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Battlefield 1 beta impressions: Riding an armored train through the middle of hell

Hayden Dingman | Sept. 1, 2016
We're losing control of Objective Butter

Battlefield 1’s open beta starts today and runs through…sometime soon. EA hasn’t exactly said when it ends, though it has specified it’ll last at least four days. My money’s on it ending on Tuesday, a.k.a. the day after Labor Day, but we’ll see.

Regardless, anyone with a passing interest in Battlefield—active or lapsed—might want to hop over to Origin (I know, I know, save your sighing) and check it out. Having played for a few hours on Tuesday, I can say with confidence that this World War I-themed game is the most fun I’ve had with Battlefield in a long time.

Battlefield 1 beta

Here’s a list of the so-called Battlefield Moments™ I experienced yesterday:

  1. Sniped by a cape-wearing man on horseback.
  2. Died when I was run through by a bayonet.
  3. Shot down a biplane with a flak gun.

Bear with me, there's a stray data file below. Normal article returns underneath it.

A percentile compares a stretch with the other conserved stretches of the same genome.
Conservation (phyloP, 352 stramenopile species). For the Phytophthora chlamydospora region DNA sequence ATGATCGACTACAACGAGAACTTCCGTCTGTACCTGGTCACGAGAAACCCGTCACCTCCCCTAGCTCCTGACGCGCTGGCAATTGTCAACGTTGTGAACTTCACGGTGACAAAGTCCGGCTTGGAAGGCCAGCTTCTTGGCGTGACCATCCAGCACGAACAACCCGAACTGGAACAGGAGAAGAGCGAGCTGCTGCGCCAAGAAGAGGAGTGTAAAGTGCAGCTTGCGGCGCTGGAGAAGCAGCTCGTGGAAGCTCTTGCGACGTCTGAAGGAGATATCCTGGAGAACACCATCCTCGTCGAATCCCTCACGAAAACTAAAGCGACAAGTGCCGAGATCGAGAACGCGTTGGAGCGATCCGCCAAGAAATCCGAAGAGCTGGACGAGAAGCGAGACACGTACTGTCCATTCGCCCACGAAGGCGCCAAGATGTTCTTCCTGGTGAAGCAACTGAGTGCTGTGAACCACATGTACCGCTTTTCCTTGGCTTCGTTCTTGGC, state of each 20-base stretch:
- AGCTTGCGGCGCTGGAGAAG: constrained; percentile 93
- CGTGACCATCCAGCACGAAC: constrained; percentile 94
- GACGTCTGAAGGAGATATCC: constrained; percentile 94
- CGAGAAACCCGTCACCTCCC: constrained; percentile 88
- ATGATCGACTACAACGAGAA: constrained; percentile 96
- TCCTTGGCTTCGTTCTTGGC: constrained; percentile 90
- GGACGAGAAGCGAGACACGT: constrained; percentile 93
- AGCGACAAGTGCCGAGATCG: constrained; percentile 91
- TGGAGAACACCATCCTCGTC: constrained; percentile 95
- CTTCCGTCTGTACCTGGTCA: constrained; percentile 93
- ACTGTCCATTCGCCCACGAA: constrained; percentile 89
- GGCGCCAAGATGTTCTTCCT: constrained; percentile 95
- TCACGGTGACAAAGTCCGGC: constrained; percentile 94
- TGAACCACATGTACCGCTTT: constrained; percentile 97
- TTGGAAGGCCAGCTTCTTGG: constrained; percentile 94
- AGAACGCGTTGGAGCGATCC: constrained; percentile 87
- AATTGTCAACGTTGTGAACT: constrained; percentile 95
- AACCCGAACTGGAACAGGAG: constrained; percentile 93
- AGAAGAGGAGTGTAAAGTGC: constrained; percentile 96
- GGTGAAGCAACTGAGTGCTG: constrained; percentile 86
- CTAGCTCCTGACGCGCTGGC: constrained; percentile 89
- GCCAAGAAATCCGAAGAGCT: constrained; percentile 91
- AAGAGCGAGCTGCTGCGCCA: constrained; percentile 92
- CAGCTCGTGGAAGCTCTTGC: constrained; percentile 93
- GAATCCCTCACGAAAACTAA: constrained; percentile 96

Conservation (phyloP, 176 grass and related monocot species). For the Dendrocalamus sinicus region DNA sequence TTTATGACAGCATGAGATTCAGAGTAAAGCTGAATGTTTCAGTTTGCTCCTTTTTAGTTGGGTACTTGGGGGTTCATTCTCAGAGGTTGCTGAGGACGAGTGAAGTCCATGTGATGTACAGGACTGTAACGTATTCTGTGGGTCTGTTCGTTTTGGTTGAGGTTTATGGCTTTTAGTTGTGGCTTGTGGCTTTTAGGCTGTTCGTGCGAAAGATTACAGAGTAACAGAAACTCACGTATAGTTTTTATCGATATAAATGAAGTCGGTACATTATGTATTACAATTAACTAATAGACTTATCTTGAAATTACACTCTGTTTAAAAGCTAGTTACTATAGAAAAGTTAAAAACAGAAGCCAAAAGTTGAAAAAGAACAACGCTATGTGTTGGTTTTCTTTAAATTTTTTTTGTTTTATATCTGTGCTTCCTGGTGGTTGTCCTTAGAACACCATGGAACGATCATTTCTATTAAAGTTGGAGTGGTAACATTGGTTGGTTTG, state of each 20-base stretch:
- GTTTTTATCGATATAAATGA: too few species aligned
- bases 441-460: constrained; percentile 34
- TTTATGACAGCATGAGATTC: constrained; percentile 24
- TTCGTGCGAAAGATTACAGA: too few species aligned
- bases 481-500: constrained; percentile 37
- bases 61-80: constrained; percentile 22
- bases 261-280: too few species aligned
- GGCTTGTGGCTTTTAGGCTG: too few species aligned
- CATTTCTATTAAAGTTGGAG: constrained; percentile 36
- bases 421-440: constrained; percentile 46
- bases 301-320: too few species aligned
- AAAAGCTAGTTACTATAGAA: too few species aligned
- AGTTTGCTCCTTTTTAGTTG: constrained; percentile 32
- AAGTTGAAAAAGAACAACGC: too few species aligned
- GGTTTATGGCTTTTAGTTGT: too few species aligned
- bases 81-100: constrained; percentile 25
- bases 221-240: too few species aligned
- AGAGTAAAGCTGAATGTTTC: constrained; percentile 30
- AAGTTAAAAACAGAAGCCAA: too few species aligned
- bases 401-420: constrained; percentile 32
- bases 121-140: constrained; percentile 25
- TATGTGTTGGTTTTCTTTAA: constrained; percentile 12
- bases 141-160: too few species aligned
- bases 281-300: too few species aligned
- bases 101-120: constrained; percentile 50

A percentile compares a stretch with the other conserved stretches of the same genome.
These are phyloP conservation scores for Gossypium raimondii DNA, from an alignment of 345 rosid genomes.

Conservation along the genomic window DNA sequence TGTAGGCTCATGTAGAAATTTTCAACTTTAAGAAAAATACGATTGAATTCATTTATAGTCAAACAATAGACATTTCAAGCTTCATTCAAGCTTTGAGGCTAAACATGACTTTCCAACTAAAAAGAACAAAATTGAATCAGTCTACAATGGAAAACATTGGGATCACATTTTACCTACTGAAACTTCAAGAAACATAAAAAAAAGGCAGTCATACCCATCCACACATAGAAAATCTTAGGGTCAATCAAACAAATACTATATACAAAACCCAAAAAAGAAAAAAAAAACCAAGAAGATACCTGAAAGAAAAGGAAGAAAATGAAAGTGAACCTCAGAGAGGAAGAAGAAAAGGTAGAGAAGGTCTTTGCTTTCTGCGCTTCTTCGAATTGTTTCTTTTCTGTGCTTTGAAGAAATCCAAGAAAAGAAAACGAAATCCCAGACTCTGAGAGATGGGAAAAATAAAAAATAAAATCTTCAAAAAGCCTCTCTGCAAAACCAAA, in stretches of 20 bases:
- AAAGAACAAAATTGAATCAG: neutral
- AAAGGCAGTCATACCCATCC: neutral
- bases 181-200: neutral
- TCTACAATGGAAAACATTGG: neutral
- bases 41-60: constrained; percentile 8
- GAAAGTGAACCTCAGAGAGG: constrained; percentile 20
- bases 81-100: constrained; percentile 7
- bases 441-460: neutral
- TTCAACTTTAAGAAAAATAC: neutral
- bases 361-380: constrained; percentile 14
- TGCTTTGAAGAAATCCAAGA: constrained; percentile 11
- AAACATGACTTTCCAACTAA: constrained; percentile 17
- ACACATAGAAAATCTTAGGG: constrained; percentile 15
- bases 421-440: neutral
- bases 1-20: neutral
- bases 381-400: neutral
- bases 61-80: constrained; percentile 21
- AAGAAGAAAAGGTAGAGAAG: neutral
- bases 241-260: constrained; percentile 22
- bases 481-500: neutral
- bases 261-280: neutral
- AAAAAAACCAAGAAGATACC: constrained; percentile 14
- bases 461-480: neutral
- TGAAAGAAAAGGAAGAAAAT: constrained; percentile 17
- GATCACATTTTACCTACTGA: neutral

4. Killed two enemy soldiers with a damn cannon.
  5. Shot down another plane with a cannon. A cannon that was mounted on the front of an armored train car.

The history lover in me still objects to Battlefield 1. The history lover says no game based on the tragedy of World War I, the war to end all wars, should be this fun. The history lover says “Well actually, battles in World War I didn’t really play out like this at all, and a lot of these weapons are anachronistic or downright nonsensical.” The history lover wants to play more Verdun.

But the Battlefield fan in me has fallen in love with the dusty Sinai Peninsula, its beautifully-rendered rocky outcroppings full of snipers and its great rust-colored sand dunes rumbling with the sound of lightly-armored tanks and pounding artillery fire. It’s dashing! It’s grand! It’s full of sweeping gestures and senseless bravado.

It is, in all honesty, everything that World War I wasn’t.

Battlefield 1 beta

History aside, it’s somewhat of a return to the Battlefield of old. Weapons are heavy and mechanical, land vehicles are slow and clumsy, airplanes feel like they’re held together with duct tape and glue. The pace is a bit slower, a bit more methodical, with players forced into a more deliberate war. Stress on a bit, because there’s still a weird propensity towards automatic guns, but I’ll take what I can get in a post-Modern Warfare age.

Battlefield 1 also feels more grounded, more realistic, even if its portrayal of World War I is Hollywood at best. The small villages scattered across the map are a welcome contrast to Battlefield 4’s cityscapes. Blowing up the wall of a two-story house somehow makes more of an impact than taking down Shanghai’s skyscraper.

 

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